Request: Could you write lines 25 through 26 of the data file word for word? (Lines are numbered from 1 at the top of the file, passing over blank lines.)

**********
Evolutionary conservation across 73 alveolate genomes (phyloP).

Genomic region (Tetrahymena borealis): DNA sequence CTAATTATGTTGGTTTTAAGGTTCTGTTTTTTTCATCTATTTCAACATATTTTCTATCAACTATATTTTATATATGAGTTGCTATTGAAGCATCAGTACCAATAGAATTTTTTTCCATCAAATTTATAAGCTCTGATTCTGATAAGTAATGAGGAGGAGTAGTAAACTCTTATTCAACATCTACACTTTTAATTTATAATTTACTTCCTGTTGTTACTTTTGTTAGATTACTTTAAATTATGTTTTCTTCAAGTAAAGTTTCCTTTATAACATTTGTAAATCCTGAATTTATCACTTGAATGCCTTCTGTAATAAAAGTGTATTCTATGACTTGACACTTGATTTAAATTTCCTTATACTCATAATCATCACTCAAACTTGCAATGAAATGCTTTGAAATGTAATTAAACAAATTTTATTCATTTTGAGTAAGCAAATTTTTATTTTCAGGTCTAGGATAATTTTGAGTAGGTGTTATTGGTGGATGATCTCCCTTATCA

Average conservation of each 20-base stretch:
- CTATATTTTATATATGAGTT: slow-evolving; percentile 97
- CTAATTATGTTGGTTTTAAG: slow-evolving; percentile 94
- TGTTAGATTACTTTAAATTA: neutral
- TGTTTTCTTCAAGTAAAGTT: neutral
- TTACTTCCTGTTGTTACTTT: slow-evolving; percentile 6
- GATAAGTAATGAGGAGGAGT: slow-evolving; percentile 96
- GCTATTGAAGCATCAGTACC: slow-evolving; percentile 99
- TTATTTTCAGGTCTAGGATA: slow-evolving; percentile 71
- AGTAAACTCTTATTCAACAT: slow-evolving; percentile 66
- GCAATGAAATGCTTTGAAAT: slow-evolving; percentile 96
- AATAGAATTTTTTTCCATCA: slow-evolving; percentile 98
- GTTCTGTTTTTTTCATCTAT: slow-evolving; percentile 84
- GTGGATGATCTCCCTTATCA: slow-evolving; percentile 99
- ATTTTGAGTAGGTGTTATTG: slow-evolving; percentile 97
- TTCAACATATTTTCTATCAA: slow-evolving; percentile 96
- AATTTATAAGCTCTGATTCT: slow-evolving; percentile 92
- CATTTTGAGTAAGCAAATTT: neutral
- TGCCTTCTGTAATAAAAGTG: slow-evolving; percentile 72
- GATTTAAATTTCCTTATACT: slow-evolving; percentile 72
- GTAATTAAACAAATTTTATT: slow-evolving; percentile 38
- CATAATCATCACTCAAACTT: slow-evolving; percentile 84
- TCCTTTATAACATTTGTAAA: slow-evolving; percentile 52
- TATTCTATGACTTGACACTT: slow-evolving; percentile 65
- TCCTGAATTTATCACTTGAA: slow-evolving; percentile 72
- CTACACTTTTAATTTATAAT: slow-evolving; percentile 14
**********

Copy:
- TCCTTTATAACATTTGTAAA: slow-evolving; percentile 52
- TATTCTATGACTTGACACTT: slow-evolving; percentile 65